“Is that Cindy Crawford on your driver’s license?”

Categorized as 06/30/08 Goshen News column

This week it was my turn to pay some overdue attention to my own driving status. It was an alert customer service representative at a local store that pointed out the fact that my license had expired. Thinking I would run in first thing Monday morning to rectify the situation, I called to see what time they opened only to find out that they are closed on Mondays.

Suddenly, even a trip to the gas station was fraught with danger. Every policeman I passed seemed to be peering at me menacingly. My active imagination conjured up all manner of scenarios in which my treachery would be uncovered and I would be hauled off in leg irons with my stalwart husband sneaking in to the county jail under the cover of darkness to post bail.

If you’re wondering how on earth one could overlook an important little detail such as keeping a license current, I can explain. It’s very easy, actually. You just block it out.

The bottom line sticking point for me is not so much the lines and the waiting. It’s the picture. Admit it, now. You’ve never seen a good driver’s license picture, either, have you? In fact, I have long harbored a secret suspicion that the BMV actually sends its employees through a course called “Bad Picture Taking 101” or maybe “How to Make the Customer Look Like a Felon” before sticking them behind the camera.

A commercial that ran a few years back only served to heighten my paranoia about this whole issue. It featured a zombie-like hireling cycling innocent applicants through her picture taking station, repeating, “Smile, thank you. Smile, thank you,” over and over in an utter monotone. Next up is customer number 34, an old lady with her white hair piled in a bun on top of her head, cat eye glasses, cherry red lipstick, and a dour expression. The stone-faced employee reaches for the snack cake and upon crunching into it, breaks out with an earsplitting, “Woo-hoo!” As poor number thirty-four’s face contorts in shock and her eyebrows tangle up in her bangs, the camera clicks.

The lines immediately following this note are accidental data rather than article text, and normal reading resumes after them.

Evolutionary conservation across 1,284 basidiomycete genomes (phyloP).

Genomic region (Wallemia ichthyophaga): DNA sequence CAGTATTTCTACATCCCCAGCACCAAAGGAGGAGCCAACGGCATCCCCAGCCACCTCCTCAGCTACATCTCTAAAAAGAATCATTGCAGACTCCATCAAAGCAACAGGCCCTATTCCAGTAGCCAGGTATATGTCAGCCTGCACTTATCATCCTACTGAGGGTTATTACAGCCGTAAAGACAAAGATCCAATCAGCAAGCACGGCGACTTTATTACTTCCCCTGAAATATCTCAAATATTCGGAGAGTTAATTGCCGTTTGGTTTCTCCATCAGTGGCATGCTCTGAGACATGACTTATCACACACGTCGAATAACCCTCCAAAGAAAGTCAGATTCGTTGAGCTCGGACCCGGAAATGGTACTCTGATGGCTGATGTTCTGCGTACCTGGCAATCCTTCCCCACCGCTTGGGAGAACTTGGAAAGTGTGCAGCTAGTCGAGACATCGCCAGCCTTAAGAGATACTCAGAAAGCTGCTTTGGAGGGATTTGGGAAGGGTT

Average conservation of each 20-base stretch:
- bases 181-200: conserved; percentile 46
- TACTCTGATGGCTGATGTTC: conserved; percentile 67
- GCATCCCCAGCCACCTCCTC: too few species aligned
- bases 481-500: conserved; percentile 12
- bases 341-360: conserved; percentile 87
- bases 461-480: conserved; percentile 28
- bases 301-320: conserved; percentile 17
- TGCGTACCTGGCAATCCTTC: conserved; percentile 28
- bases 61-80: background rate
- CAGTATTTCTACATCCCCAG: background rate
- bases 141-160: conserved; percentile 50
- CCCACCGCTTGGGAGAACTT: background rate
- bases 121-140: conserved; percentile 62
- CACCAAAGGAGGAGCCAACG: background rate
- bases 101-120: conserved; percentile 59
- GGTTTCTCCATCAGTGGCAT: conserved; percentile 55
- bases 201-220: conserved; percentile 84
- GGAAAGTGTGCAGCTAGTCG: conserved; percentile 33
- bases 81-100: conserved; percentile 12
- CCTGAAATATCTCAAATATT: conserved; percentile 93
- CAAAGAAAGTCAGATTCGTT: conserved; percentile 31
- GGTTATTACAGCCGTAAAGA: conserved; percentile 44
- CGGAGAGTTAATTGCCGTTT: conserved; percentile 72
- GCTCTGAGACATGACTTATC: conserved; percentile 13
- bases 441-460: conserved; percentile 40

See? That’s exactly what I mean.

As I mentioned in an earlier column, another one of our own has been bitten by the driving bug and is chomping at the bit for a license of his own. He is no longer content to drive the mower despite its proven convenience as a get-away vehicle once when pursuit by his older brother sparked a flight of fear around the barn and through the garden. Unfortunately for him, his fifteenth birthday is still a month away, making private lessons
a good four to six weeks off. This is sheer torture for a boy, right up there with waterboarding or running out of peanut butter.

It didn’t help his mood the other day when we were running an errand and fell in behind a driver’s ed car being driven by someone from his grade at school. The fact that it was a girl – a girl! – only served to send his spirits plummeting to about the level of his shoelaces.

With bikes galore and three ripstiks thrown into the mix, not to mention the family van, a big, red truck, and the graduate’s car, there are plenty of tires parked here at any given time. Even the baby of the family is the proud owner of his own little set of wheels. One of his grandmothers gave him an adorable four-wheeled Radio Flyer for Christmas, and he has since become a very proficient little driver, navigating around furniture with ease. With one tiny thumb, he dings his silver bell as he scoots along, hauling the ever-present Blanky with him. Every once in awhile, he gets a wicked gleam in his eye, backs up, and takes aim, cracking me in the ankles with his ride. Then I do what any good law enforcement officer would do – I haul him up on assault and battery charges, suspend his license, and banish his Flyer to the back room.

I’ve had enough picture taking to last me another four years, which is when I’m due to appear again. Even as I raise my mocha in celebration, I’m already making plans for the next mug shot. If they won’t accept a bribe to Photoshop Cindy Crawford’s head in, then I’ll have the nine year old draw me in crayon. I don’t think the cops will notice, do you?

Tagline: Rhonda Schrock would like to say “thanks” to the good-natured BMV employee who took her picture and did a credible job, given what she had to work with.

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